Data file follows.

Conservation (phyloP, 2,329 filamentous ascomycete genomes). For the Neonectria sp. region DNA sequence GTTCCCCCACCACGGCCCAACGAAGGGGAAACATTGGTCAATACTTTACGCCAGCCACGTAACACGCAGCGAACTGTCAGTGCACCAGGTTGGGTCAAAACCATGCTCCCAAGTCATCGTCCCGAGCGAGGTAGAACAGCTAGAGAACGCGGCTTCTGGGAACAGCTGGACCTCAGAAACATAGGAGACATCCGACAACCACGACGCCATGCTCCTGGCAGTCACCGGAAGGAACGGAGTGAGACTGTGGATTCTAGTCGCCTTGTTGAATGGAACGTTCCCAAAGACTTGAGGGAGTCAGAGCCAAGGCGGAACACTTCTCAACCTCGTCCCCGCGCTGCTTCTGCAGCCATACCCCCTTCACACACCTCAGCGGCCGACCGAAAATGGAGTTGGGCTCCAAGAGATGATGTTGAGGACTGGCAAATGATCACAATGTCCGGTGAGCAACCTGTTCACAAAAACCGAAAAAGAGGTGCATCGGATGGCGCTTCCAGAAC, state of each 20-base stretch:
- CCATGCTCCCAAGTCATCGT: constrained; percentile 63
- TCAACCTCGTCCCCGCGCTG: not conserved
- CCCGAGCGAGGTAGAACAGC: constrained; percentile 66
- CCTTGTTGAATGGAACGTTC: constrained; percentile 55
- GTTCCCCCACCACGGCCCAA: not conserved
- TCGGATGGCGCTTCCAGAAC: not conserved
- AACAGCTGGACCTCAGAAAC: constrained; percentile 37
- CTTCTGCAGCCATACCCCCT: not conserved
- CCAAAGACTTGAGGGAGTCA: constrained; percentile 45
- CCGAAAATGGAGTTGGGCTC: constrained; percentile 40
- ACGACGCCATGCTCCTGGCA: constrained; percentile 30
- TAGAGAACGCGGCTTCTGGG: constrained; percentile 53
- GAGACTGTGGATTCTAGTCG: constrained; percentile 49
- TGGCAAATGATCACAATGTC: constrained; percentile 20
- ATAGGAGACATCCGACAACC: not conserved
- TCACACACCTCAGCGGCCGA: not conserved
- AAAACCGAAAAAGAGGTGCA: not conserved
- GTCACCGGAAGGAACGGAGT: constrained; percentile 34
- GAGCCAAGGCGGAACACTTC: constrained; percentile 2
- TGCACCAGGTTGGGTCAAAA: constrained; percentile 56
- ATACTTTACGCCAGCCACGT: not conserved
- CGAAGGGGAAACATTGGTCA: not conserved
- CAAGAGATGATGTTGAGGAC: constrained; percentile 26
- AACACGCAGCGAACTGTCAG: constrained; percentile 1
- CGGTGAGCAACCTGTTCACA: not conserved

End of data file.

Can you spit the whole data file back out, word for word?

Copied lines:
Conservation (phyloP, 2,329 filamentous ascomycete genomes). For the Neonectria sp. region DNA sequence GTTCCCCCACCACGGCCCAACGAAGGGGAAACATTGGTCAATACTTTACGCCAGCCACGTAACACGCAGCGAACTGTCAGTGCACCAGGTTGGGTCAAAACCATGCTCCCAAGTCATCGTCCCGAGCGAGGTAGAACAGCTAGAGAACGCGGCTTCTGGGAACAGCTGGACCTCAGAAACATAGGAGACATCCGACAACCACGACGCCATGCTCCTGGCAGTCACCGGAAGGAACGGAGTGAGACTGTGGATTCTAGTCGCCTTGTTGAATGGAACGTTCCCAAAGACTTGAGGGAGTCAGAGCCAAGGCGGAACACTTCTCAACCTCGTCCCCGCGCTGCTTCTGCAGCCATACCCCCTTCACACACCTCAGCGGCCGACCGAAAATGGAGTTGGGCTCCAAGAGATGATGTTGAGGACTGGCAAATGATCACAATGTCCGGTGAGCAACCTGTTCACAAAAACCGAAAAAGAGGTGCATCGGATGGCGCTTCCAGAAC, state of each 20-base stretch:
- CCATGCTCCCAAGTCATCGT: constrained; percentile 63
- TCAACCTCGTCCCCGCGCTG: not conserved
- CCCGAGCGAGGTAGAACAGC: constrained; percentile 66
- CCTTGTTGAATGGAACGTTC: constrained; percentile 55
- GTTCCCCCACCACGGCCCAA: not conserved
- TCGGATGGCGCTTCCAGAAC: not conserved
- AACAGCTGGACCTCAGAAAC: constrained; percentile 37
- CTTCTGCAGCCATACCCCCT: not conserved
- CCAAAGACTTGAGGGAGTCA: constrained; percentile 45
- CCGAAAATGGAGTTGGGCTC: constrained; percentile 40
- ACGACGCCATGCTCCTGGCA: constrained; percentile 30
- TAGAGAACGCGGCTTCTGGG: constrained; percentile 53
- GAGACTGTGGATTCTAGTCG: constrained; percentile 49
- TGGCAAATGATCACAATGTC: constrained; percentile 20
- ATAGGAGACATCCGACAACC: not conserved
- TCACACACCTCAGCGGCCGA: not conserved
- AAAACCGAAAAAGAGGTGCA: not conserved
- GTCACCGGAAGGAACGGAGT: constrained; percentile 34
- GAGCCAAGGCGGAACACTTC: constrained; percentile 2
- TGCACCAGGTTGGGTCAAAA: constrained; percentile 56
- ATACTTTACGCCAGCCACGT: not conserved
- CGAAGGGGAAACATTGGTCA: not conserved
- CAAGAGATGATGTTGAGGAC: constrained; percentile 26
- AACACGCAGCGAACTGTCAG: constrained; percentile 1
- CGGTGAGCAACCTGTTCACA: not conserved